Greece Economy

Greece Economy The Greek economy is ranked 42nd largest in the world in terms of nominal gross domestic product during 2012, according to the World Bank. It is also ranked 13th among the economies of the 27 member countries of the European Union. The economy of Greece is based mostly on the service and industry sector, with agriculture providing about 3% of the total gross domestic product of the country. Its industries include tourism, merchant shipping (being the largest merchant marine in the world in terms of total capacity), and a producer of agricultural products.

In the primary sector, Greece is the largest producer of cotton and pistachios in the European Union. Other important agricultural products include rice, olives, tomatoes, watermelons and tobacco. Organic farming has also increased considerably in the country. In the industry sector, the recent crisis hit hard various industries. Indicative industries of Greece include cement, pharmaceuticals, concrete, beverages and beer, dairy and cigarettes. In the tertiary sector of services, shipping has played a key role in the Greek economy since antiquity, and was recently boosted during the 1960s by shipping magnates Onassis and Niarchos. The tourism sector has also been a major component of the Greek economy, especially after the 1950s, ranking the country 10th in the world in terms of tourist expenditure. Recently, various tourism – related organizations, such as Lonely Planet, have included Greece in their “hot” guides and lists.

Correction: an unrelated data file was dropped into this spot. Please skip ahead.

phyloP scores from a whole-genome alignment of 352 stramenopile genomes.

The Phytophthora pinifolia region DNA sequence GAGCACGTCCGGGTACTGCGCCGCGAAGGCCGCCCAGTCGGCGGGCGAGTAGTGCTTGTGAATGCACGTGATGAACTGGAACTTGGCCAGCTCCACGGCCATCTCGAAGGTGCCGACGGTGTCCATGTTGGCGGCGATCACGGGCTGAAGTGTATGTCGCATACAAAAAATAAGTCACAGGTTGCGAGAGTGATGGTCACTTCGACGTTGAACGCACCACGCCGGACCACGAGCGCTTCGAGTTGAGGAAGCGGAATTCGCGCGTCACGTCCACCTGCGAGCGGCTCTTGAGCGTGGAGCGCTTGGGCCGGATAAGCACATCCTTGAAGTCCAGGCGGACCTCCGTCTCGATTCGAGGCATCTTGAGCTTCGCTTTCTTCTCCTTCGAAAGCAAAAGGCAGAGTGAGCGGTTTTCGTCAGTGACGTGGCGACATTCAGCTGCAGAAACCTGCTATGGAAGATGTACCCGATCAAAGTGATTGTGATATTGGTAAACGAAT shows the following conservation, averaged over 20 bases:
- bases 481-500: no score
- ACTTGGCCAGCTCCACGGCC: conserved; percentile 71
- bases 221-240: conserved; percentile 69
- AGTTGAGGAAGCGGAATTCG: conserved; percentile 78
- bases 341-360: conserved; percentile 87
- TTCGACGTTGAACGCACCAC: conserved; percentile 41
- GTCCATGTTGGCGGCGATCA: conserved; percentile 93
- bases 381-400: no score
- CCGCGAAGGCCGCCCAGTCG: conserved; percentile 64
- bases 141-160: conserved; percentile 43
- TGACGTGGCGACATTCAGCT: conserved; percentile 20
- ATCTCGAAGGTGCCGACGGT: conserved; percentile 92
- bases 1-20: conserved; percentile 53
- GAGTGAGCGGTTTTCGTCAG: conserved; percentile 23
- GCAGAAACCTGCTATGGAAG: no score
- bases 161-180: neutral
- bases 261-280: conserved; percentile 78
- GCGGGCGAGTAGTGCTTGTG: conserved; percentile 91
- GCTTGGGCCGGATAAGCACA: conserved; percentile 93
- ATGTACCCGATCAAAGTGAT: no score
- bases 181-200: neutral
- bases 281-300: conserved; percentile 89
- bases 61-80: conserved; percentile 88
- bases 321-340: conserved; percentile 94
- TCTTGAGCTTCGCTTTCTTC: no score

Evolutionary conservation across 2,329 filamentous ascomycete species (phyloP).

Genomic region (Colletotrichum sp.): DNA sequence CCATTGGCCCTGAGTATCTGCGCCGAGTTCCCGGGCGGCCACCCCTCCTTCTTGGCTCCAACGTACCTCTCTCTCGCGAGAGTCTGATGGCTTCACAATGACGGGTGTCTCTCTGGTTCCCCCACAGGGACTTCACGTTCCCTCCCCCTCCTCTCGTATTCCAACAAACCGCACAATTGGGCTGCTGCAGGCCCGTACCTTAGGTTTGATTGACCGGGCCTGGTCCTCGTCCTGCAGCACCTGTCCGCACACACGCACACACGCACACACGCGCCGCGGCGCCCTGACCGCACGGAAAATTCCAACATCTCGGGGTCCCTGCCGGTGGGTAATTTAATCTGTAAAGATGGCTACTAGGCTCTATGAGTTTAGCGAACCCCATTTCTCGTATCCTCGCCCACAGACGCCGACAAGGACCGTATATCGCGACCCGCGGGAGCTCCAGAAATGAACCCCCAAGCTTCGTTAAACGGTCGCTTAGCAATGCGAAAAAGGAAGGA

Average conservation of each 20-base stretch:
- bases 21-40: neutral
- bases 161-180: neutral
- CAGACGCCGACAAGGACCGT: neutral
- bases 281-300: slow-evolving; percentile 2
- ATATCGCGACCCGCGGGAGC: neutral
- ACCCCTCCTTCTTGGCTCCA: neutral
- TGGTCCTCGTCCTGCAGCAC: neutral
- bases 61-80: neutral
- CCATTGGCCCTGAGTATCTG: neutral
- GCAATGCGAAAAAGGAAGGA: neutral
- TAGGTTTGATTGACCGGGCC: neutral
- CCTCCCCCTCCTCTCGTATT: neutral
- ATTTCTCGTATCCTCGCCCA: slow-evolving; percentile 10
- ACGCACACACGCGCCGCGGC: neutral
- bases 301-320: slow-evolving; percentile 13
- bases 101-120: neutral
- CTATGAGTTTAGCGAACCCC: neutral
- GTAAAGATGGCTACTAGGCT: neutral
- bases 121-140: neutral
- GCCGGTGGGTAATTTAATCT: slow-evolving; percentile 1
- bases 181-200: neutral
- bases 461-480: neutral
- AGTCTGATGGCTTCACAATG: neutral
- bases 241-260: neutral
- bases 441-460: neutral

The Greek economy has suffered from a number of factors, such as tax evasion, which has reached a very high level in recent years. The Great Recession as well as the Greek government – debt crisis only worsened the matter, causing a sharp plunge of the economy of Greece in the past few years. During 2012, Greece negotiated the biggest debt restructuring in history with the private sector, managing to reduce its sovereign debt to somehow more manageable levels.

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